It is believed that no well-considered case or recognized authority can be found at variance with the above principles. The whole status of voting under state constitutions and statutes like the ones above cited, adopted at the close of the Rebellion, rests upon it. In the constitution of every state, at the time of the formation of the Union, the elective franchise was expressly confined to males, and denied to females, with perhaps one exception, and in that instance was so confined as early as 1807; and, in the constitution of every state since admitied to the Union, it has been so confined. Surely then, according to the theory of our government from the beginning, continually applied through the suppression of the Rebellion and the reconstruction of the Southern States, suffrage is not a natural right. And, if we consider whether that theory is correct, we can come to only one conclusion. There is no absolute, inherent right in any person to vote, because his vote affects the property, rights, and welfare of others. He might have such natural right if his vote affected only himself ; but, since it affects society, society has the right to impose conditions and limitations upon his power, derived solely from a regard to the public welfare.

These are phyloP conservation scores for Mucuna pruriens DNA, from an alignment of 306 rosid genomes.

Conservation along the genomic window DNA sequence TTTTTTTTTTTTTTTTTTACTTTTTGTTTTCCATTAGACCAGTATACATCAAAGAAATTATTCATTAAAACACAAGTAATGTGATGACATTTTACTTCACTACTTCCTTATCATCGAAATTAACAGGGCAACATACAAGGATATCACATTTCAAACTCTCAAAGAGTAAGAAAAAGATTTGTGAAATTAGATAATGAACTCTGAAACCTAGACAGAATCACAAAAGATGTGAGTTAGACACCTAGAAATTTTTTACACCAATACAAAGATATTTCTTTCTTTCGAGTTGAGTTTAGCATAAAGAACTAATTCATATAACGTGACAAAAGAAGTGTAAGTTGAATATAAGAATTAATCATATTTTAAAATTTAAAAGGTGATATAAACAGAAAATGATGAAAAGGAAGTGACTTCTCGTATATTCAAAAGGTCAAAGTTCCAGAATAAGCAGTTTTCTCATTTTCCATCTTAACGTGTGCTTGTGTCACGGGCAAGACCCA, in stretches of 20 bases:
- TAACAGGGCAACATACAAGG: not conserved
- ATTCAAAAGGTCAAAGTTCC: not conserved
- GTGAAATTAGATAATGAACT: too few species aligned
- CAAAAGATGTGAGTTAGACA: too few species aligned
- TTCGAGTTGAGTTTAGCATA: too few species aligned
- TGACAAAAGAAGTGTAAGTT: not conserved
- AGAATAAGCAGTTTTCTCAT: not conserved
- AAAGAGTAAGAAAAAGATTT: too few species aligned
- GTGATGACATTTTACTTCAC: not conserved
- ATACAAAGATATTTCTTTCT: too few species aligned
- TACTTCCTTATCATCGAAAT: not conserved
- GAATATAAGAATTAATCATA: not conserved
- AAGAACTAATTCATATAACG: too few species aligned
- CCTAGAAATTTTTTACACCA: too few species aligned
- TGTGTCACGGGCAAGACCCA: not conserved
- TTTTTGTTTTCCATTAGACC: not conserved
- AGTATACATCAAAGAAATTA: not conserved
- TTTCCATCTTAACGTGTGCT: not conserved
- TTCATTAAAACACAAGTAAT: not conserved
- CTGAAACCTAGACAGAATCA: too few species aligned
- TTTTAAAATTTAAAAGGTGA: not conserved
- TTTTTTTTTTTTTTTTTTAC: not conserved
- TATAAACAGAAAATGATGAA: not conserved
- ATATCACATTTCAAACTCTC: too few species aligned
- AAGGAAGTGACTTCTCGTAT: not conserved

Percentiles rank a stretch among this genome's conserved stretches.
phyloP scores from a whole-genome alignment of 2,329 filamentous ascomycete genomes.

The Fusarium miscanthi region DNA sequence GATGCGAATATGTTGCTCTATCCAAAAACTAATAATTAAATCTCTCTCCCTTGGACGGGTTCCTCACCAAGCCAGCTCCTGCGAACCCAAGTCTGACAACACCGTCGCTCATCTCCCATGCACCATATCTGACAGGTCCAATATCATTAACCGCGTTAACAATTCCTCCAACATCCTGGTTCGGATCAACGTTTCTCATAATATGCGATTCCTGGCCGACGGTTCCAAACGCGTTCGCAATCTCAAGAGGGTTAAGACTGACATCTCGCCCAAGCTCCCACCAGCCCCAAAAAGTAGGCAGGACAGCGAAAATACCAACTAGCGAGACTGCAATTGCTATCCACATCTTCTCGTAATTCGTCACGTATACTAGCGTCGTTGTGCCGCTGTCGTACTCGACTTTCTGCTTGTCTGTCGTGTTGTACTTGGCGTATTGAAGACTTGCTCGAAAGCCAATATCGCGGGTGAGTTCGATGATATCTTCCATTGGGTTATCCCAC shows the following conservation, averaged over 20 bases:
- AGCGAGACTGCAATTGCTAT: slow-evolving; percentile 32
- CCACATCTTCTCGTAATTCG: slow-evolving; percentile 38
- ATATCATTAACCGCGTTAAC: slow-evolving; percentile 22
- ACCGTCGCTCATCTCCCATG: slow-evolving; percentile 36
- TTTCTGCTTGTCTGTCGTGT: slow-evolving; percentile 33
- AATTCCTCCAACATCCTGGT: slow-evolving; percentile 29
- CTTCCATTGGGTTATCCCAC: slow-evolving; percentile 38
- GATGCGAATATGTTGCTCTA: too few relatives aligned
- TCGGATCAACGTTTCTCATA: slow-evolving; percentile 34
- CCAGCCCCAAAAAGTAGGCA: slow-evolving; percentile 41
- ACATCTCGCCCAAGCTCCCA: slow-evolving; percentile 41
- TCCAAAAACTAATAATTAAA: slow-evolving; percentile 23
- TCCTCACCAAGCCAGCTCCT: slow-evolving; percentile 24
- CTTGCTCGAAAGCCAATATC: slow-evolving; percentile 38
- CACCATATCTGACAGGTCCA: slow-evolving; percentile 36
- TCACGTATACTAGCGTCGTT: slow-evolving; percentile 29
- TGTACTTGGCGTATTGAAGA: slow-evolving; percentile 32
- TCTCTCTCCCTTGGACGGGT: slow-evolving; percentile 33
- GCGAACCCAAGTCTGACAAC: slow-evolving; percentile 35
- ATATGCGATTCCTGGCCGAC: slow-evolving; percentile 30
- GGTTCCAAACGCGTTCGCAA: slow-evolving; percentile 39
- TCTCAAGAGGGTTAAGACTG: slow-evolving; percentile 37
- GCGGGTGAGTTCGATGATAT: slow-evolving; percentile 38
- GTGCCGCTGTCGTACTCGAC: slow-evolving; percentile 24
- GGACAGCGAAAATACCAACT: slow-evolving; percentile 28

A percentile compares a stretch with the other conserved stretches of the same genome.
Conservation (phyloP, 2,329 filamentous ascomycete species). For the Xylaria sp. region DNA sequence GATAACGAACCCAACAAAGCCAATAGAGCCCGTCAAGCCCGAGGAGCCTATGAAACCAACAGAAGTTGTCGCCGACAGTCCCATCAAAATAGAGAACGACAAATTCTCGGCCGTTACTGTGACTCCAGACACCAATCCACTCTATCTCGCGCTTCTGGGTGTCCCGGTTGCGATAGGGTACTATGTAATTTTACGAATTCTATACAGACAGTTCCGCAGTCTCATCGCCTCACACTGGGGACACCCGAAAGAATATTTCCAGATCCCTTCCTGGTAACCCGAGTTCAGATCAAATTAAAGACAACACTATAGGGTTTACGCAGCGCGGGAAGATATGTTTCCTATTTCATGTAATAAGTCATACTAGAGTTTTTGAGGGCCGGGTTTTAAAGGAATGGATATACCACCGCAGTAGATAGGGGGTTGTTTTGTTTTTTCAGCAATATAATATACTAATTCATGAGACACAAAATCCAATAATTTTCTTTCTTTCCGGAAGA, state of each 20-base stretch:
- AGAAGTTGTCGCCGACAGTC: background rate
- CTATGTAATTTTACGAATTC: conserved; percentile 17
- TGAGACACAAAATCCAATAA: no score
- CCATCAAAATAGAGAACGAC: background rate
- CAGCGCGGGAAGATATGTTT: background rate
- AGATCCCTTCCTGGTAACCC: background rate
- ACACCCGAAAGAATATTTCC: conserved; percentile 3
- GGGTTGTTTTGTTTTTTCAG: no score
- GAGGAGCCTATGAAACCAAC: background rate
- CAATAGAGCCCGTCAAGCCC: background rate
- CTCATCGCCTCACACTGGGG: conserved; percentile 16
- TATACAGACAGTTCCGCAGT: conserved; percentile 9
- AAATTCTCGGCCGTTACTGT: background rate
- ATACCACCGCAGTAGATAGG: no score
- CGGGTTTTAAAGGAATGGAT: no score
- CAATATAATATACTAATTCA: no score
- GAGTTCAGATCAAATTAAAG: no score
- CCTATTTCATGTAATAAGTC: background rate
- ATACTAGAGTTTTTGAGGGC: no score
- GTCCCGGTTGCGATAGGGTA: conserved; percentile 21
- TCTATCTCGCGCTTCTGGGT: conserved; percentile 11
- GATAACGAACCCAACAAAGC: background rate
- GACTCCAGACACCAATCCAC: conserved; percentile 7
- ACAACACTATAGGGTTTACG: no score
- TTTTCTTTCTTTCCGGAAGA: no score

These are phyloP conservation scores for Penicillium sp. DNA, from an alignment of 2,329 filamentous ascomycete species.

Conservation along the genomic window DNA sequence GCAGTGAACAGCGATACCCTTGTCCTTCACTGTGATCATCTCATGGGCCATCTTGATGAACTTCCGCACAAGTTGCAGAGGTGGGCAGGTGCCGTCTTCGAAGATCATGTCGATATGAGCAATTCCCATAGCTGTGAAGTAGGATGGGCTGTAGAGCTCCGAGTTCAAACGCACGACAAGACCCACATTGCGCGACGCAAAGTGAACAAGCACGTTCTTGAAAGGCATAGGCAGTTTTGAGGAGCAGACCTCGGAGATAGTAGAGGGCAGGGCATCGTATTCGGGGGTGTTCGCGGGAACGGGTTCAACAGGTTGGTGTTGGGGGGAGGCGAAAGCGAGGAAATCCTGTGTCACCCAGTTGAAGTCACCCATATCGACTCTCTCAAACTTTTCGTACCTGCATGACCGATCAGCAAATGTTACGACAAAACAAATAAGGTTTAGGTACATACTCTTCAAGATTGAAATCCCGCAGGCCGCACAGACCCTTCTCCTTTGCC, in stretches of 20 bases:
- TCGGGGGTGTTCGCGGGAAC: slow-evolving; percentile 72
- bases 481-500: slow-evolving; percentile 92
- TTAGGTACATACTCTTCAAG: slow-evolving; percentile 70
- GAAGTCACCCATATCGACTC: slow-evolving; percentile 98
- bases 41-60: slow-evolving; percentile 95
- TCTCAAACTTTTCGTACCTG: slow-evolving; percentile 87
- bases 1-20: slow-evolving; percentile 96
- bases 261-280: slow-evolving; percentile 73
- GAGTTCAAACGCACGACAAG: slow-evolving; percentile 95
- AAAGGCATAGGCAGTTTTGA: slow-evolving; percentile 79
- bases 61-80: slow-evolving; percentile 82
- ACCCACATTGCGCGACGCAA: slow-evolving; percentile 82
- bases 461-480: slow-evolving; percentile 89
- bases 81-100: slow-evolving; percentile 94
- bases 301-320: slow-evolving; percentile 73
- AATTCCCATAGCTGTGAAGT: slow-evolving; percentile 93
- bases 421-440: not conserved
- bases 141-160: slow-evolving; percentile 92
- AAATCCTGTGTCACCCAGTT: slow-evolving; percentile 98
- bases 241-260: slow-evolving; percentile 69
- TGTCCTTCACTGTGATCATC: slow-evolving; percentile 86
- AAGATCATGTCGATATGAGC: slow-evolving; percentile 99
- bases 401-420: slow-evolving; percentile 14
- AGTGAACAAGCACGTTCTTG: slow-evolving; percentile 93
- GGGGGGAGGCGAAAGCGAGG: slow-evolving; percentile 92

Second, Upon the second ground, — that of supposed rights under the constitution, — in order that injustice may not be done to the petitioners by misstating their position, we quote the language of those who addressed us upon this point. The gentleman who opened the petitioners' case, speaking with reference to the three objects sought by the petitioners, both that asking for a constitutional amendment and the others, said, “The principles of our state constitution affirm woman's right to suffrage. •All power resides in the people, and is derived from them.' Women are people. • The people ... bave a right to institute government, and to reform, alter, or change the same. They can do so only by voting. No part of the property of any individual can with justice ever be taken from him, and applied to the public use, without his own consent or that of the representative body fo the people. Is not a woman an individual ?” And the gentleman who closed their case, speaking likewise with reference to all the measures sought, said, “By that instrument (the constitution) the body politic is described as originating in a social compact, all with each, and each with all. All shall be governed by laws made by their representatives. All power resides originally in the people. No man, or corporation, or class, is to be endowed with special political privileges; and yet more than one-half of the adult citizens of the Commonwealth are perpetually disfranchised, and contemptuously refused all share of representation, though taxed to the fullest extent. Can this be reconciled with justice, or with your solemn oaths ? No incidental provision of the constitution can set aside or override its fundamental principles.”